For a long time I was storing hubot's env vars in my local repo and managing them by simply sourcing the files like so:
$ source ./shell-config # file eg. export HUTOT_ENV_VAR="..."
$ source ./heroku-config # file eg. heroku config:add HUBOT_ENV_VAR="..."
When reusing the same configuration variables in development and production environments I've found it easier just to specify hubot's env vars in a single json file that gets called at runtime.
Maybe others will find it useful as well...
Adds -i, --config PATH option to bin/hubot.
-i, --config PATH
$ bin/hubot --config config.json
$ bin/hubot -i config.json
Which in turn adds the configuration vars to process.env to be used by hubot scripts.
hubot is vip on all my teams, major thx github
allow loading of env vars via configuration json file
Yo I love the idea but some of the code freaks me out. Ping me back in a few days and I'll take a stab at replicating the functionality in a way that feels more like the rest of the codebase.
Totally understandable, definitely agree wrapping the core code here in a next() callback is less than appealing. The multiple do next calls aren't much better. I haven't spent a ton of time in hubot's internals so there's probably a better way to address this all together.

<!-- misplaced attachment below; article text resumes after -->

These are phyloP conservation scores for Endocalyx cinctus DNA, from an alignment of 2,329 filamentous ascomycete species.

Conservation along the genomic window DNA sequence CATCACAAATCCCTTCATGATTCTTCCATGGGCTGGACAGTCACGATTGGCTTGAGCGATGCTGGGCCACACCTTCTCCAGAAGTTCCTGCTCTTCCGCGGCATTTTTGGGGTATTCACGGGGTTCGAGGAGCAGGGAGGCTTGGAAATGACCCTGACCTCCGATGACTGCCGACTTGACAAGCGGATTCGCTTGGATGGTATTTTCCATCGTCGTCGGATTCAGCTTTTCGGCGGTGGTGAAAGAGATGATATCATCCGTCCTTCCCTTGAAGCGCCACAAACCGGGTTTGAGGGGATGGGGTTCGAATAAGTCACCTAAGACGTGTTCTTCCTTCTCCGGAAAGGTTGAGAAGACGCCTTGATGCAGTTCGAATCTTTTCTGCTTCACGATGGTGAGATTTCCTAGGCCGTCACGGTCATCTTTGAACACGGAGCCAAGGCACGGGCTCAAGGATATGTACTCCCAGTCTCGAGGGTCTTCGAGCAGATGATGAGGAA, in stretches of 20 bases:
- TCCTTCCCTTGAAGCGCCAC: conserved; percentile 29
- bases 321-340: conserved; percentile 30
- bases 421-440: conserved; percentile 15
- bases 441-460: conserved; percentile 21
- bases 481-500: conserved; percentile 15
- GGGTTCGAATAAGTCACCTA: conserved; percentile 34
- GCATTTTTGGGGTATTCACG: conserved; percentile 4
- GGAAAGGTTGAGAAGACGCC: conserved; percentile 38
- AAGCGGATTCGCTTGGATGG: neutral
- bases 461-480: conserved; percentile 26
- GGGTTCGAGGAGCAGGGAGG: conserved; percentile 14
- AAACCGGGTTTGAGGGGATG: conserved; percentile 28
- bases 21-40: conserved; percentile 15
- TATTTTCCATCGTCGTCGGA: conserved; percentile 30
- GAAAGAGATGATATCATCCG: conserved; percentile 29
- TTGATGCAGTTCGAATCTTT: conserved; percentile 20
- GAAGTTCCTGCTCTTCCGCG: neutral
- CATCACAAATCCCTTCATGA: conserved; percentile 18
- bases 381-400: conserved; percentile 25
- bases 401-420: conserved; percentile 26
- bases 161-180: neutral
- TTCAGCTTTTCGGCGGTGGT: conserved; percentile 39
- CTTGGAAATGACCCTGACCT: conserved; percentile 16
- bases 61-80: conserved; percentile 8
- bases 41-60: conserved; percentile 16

Something like this possibly...
loadConfig = ->
configPath = Path.resolve Options.config
Path.exists configPath, (exists) =>
config = require configPath
for own attr, value of config
process.env[attr] = value
loadScripts = ->
loadConfig() if Options.config
robot.adapter.on 'connected', loadScripts
Still doesn't account for making sure the config vars are loaded before rubot.run() is called but generally involves less 💩
Note: The idea behind using require instead of Fs.readFile was to provide the option to pass --config config.coffee or --config config.js in the case a dynamic config is needed. I've yet to use it myself so maybe that's premature / overkill.
Either way, thanks much for checking it out @atmos definitely appreciate it 🍻
If you are running on Heroku, you can keep your environment variables in a .env https://devcenter.heroku.com/articles/config-vars#local-setup maybe have a solution similar to https://github.com/bkeepers/dotenv
Yeah, I would use something like bkeepers/dotenv and ddollar/foreman for this.
Closing as you can use .env if you're using foreman which is what Heroku uses.